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Is Pilates Really Enough?

February 5, 2016 — 9 Comments

This is a question that seems to crop up amongst teachers from time to time, with supporters on either side of the argument. Benjamin Degenhardt reminded me last year that what Joseph Pilates was interested in, was promoting, was overall health. He was concerned with a bigger picture than ‘core stability’, or ‘fitness’ in the gym-focused/endurance event sense (“She’s really fit, she’s run a marathon.”) that tends to be the dominant interpretation these days.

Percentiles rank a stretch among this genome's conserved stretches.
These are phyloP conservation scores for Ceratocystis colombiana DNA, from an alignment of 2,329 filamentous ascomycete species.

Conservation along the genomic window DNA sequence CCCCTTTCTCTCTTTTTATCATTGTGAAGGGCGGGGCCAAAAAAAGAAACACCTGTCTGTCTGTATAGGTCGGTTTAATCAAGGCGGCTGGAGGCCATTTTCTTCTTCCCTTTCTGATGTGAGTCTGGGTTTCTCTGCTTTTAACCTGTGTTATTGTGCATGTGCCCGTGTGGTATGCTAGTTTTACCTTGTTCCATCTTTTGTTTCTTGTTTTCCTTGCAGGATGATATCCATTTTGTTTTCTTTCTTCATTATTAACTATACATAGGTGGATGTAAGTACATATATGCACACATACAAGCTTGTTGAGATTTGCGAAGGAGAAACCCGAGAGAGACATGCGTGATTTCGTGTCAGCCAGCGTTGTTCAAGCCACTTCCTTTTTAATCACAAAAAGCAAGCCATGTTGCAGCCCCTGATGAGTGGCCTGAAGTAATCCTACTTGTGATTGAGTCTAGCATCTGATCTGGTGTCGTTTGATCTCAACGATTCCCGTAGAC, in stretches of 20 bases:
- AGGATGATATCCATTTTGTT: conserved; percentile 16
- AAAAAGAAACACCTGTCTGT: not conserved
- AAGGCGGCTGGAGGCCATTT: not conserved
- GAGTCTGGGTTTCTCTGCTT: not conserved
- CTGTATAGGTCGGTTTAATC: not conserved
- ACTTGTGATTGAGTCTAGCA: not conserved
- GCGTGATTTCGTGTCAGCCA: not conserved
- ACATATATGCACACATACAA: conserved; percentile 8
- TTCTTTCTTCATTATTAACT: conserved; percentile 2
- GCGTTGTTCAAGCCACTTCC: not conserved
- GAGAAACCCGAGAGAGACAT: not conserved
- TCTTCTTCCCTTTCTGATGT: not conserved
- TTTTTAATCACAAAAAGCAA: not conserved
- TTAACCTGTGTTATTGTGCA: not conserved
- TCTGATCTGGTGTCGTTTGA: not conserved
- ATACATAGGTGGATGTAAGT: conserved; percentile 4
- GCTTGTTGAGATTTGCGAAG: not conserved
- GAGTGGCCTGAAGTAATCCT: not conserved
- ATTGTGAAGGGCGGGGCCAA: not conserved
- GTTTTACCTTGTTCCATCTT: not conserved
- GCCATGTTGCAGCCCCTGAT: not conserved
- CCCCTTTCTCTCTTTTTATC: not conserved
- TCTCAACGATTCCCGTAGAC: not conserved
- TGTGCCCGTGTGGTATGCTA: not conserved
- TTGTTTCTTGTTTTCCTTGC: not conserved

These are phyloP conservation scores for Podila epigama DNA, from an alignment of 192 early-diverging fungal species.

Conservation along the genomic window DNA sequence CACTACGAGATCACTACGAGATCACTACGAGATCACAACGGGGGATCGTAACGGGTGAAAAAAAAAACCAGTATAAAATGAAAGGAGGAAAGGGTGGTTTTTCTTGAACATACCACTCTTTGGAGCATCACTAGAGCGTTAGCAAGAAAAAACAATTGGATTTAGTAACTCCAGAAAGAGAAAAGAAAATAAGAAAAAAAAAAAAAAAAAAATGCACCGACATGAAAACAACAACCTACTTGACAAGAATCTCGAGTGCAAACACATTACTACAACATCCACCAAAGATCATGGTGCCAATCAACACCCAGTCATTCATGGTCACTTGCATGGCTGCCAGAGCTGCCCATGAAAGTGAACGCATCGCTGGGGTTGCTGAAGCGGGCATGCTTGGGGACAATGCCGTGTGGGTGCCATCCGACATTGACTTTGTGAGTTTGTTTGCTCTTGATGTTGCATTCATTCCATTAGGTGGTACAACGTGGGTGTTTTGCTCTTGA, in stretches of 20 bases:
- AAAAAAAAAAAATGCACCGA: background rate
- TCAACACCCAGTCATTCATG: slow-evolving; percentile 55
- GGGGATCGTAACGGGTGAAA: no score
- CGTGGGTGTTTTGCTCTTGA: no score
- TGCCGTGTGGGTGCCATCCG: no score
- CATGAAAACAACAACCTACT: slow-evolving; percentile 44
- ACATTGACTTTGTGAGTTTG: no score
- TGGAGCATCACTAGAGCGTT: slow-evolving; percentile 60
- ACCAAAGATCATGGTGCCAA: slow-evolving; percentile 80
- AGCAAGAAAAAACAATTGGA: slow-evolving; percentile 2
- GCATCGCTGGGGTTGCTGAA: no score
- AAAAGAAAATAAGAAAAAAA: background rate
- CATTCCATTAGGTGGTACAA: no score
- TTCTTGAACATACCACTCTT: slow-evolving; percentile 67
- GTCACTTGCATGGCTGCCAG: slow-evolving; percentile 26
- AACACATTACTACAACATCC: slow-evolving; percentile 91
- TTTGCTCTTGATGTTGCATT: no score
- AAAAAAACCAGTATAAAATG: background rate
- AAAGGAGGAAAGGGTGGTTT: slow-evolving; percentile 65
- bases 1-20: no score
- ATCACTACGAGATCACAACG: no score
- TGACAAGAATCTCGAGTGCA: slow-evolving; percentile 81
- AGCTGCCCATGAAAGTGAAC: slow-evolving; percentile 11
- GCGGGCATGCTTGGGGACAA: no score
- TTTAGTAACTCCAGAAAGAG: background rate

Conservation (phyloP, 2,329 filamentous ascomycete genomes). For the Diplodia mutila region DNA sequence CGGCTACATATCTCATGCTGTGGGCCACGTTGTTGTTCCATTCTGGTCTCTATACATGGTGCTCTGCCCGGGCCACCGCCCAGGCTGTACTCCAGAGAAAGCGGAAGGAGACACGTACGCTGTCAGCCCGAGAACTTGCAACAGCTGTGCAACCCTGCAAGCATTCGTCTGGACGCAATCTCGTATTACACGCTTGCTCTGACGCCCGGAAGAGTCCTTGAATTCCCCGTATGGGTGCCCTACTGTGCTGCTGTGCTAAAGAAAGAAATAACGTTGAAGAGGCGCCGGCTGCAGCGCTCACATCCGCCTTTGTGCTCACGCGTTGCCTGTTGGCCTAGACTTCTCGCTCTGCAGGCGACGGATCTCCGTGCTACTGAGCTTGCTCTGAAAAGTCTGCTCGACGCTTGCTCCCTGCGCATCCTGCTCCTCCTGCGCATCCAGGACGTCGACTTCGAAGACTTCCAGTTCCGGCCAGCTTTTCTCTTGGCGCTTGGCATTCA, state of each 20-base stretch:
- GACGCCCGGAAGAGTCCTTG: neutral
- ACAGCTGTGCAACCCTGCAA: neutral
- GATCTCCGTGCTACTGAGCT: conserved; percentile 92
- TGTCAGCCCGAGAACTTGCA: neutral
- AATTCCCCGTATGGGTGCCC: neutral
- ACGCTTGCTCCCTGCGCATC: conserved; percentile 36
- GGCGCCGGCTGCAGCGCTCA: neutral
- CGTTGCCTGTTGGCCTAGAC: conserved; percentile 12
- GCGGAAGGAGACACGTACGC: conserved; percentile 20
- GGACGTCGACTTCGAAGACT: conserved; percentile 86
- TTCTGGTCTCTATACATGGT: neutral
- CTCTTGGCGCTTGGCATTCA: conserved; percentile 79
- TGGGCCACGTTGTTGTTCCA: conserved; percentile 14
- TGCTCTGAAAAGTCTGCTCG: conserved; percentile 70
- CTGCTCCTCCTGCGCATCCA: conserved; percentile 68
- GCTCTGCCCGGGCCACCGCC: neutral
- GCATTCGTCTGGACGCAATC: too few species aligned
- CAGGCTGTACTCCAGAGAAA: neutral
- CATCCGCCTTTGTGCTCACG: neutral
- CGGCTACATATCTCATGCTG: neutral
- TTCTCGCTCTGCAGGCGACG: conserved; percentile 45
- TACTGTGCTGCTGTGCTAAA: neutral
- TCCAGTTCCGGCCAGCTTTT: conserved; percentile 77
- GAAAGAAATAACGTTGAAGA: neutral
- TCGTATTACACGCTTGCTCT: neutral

So does the regular practice of Pilates provide everything necessary to be considered fit, in a holistic sense? Perhaps the truth is that it depends. We might run into problems with definitions of the word ‘fit’. I’ve written about this before but, to save you reading more, I like: “greater tolerance to shifts in environmental parameters and biologically mediated challenges” (words by Suzanne Scott). I also like to think of fitness in terms of a capacity to express one’s full homo sapien potential – “are you human?”, if you like. Where being human means, to borrow from Kelly Starrett, that you can squat to take a pooh in the woods; and, to borrow from Katy Bowman, you can pull your own weight with your arms, which is to say you can do a pull-up. While they may not be very common, these are normal things for a human to be doing. (Please check in with yourself here – have you started making a list of reasons for not being able to squat/pull-up? or a list of people whom you know who have good reason to not be able to do one or both of these things? If so, why did you do that?)